15 Female Filmmakers You Should Know

The Bechdel Test Fest is a year-long series of screenings and events running in London and other parts of the UK in celebration of the 30th Anniversary of Alison Bechdel's cartoon, 'The Rule', which inspired the Bechdel Test, a yard-stick by which to measure the representation of women on film. A particularly prominent feature of the Bechdel Test Fest's agenda is to expose British audiences to work by female directors not given a proper release in the UK, which has inspired me to compose a quiz highlighting a few of the notable female directors to have emerged in the last 30 years. Another fine opportunity to put your female filmmaker knowledge to the test will come with BTF's Feminist Film Quiz night at East London's Genesis Cinema on September 10th.

'The Rule' (1985) from Alison Bechdel's  Dykes to Watch Out For  comic strip. Bechdel credits her friend Liz Wallace with the idea for the rule.

'The Rule' (1985) from Alison Bechdel's Dykes to Watch Out For comic strip. Bechdel credits her friend Liz Wallace with the idea for the rule.



Coming to British arthouse screens this September, A Girl At My Door provides a rare opportunity for Western audiences to see a Korean female director in action and in so doing become entwined in the unforgiving machinations of small-town Korean society. Bae Doona and Kim Seo-ron each deliver a knock-out performance in another stick of quiet dynamite for 2015, which I'm sincerely grateful to have seen in my old haunt, Chichester's beloved New Park Cinema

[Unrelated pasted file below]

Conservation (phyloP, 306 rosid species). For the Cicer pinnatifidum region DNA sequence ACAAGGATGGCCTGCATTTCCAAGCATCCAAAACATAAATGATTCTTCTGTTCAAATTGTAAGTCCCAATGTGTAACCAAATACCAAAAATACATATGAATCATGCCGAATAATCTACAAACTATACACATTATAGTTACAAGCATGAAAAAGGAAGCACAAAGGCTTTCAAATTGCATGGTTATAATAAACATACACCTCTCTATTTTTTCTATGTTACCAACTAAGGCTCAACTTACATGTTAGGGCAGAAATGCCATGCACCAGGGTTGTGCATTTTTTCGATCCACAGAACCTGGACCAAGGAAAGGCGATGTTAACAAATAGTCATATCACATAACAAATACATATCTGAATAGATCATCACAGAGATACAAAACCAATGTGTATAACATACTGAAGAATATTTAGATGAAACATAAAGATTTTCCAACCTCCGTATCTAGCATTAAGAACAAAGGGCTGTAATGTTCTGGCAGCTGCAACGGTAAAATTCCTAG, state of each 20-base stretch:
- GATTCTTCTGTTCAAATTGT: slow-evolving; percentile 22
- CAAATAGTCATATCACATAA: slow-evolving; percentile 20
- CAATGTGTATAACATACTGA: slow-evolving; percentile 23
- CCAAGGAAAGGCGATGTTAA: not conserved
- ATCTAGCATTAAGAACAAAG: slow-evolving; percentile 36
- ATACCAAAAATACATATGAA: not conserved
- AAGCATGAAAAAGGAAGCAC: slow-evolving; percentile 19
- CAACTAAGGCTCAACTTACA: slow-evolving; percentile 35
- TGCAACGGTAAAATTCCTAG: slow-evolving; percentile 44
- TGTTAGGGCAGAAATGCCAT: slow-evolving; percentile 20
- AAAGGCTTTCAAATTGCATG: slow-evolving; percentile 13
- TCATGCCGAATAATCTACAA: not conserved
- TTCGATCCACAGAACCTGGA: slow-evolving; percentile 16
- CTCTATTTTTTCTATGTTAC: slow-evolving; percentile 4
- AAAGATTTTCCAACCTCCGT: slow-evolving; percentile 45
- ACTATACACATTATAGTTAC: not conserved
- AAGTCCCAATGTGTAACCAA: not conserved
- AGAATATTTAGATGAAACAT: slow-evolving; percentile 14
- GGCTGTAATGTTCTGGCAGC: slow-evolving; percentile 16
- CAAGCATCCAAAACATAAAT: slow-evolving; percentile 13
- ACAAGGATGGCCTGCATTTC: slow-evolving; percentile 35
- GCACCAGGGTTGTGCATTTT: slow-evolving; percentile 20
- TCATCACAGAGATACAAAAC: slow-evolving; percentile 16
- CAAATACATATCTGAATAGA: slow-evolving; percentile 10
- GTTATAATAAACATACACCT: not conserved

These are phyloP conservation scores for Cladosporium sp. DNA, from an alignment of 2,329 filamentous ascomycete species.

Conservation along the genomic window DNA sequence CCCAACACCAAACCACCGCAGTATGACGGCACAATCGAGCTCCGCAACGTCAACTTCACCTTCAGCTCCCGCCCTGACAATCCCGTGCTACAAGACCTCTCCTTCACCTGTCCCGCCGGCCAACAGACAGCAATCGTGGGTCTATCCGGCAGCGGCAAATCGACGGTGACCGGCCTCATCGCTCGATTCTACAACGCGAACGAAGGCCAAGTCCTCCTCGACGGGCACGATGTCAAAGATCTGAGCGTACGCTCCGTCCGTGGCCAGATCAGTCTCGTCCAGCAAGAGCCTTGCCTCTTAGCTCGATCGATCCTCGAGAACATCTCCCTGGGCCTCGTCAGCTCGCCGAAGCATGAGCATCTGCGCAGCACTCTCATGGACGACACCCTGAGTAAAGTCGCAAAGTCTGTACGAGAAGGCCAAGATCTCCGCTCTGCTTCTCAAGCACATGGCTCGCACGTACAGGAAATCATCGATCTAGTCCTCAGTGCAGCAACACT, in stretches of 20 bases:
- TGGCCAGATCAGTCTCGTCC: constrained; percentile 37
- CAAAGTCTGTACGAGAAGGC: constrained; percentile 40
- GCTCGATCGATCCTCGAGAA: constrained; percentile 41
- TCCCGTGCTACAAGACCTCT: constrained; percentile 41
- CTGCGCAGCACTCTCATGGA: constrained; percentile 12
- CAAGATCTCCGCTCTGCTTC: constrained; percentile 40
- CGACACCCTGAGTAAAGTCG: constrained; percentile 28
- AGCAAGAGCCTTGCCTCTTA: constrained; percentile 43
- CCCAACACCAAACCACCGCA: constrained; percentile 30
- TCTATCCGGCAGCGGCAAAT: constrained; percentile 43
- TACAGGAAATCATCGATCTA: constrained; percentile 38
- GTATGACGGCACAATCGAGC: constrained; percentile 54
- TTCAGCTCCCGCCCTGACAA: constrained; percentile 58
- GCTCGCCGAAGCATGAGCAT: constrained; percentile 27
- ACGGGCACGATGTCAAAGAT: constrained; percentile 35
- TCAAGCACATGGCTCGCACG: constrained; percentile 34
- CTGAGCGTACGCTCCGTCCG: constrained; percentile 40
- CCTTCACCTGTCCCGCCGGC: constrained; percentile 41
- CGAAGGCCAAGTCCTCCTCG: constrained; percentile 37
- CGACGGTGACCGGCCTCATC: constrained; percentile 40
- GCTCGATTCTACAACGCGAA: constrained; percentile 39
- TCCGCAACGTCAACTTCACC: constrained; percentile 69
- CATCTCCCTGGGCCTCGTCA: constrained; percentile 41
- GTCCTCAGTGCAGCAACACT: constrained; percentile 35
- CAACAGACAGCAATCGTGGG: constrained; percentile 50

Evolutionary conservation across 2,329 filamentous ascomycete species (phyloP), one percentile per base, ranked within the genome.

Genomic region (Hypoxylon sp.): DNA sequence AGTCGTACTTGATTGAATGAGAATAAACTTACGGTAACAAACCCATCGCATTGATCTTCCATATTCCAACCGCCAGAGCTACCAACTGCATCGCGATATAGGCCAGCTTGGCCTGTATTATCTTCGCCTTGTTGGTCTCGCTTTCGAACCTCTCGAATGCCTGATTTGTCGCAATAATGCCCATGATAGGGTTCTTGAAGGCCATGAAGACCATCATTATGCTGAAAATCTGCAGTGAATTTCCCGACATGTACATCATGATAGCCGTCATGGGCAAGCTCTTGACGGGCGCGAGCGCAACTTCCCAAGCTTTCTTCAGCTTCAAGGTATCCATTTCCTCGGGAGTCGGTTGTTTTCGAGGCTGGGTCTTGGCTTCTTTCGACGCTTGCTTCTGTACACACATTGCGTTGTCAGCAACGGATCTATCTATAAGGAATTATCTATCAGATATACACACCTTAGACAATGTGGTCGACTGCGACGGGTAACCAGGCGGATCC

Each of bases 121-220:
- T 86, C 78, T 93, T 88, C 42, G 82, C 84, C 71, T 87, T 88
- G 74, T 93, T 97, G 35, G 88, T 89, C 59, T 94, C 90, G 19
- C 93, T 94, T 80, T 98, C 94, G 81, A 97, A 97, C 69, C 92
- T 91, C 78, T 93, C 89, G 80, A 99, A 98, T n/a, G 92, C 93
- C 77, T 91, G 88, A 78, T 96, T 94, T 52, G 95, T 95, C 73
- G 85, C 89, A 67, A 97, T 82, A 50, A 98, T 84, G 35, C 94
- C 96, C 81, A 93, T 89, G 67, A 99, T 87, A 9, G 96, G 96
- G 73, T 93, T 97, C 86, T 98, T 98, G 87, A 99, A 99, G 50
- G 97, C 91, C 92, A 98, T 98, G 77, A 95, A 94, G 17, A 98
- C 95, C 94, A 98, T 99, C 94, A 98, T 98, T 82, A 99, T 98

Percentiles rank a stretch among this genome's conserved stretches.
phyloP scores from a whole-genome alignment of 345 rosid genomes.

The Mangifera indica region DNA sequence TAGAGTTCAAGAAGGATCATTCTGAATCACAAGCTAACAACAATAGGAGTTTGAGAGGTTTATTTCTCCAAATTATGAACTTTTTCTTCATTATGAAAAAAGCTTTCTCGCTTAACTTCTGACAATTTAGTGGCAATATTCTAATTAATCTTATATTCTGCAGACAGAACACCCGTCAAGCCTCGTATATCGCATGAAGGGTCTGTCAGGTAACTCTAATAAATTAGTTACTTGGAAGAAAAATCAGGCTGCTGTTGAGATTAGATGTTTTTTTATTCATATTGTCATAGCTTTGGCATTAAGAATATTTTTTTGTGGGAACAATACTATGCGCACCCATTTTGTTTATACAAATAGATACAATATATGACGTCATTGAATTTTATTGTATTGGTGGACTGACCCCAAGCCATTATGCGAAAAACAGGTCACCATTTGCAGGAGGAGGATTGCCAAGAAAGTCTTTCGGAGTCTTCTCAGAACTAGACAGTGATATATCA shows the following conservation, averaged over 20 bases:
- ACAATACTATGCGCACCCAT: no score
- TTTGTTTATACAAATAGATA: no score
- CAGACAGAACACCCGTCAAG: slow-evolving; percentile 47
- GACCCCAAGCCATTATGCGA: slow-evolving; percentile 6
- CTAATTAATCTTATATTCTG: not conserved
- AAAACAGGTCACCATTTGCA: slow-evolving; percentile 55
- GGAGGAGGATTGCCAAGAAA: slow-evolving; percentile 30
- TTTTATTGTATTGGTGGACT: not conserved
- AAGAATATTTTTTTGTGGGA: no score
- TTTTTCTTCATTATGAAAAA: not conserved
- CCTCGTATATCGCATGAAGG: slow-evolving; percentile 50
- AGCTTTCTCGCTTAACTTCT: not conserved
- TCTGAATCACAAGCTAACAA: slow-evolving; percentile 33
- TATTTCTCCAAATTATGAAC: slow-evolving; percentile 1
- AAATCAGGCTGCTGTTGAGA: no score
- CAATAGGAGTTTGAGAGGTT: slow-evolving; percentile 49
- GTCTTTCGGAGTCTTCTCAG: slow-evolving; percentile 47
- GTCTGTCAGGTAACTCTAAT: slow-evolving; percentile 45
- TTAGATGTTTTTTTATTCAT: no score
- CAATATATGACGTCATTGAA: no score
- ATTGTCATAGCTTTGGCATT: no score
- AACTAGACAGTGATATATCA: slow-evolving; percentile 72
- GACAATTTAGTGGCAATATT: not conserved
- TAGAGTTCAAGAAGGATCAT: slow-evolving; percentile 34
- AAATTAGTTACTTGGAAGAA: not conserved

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Natalie Dormer distinguishes herself with her first leading role in BBC2's wilfully lurid exploitation of the beloved British costume drama. Even more notable than Dormer's confident performance is the film's ability to be the most lavish, luscious and fetishistic of period dramas, whilst gracefully exemplifying the subjugation of women permitted by British law not 300 years ago.

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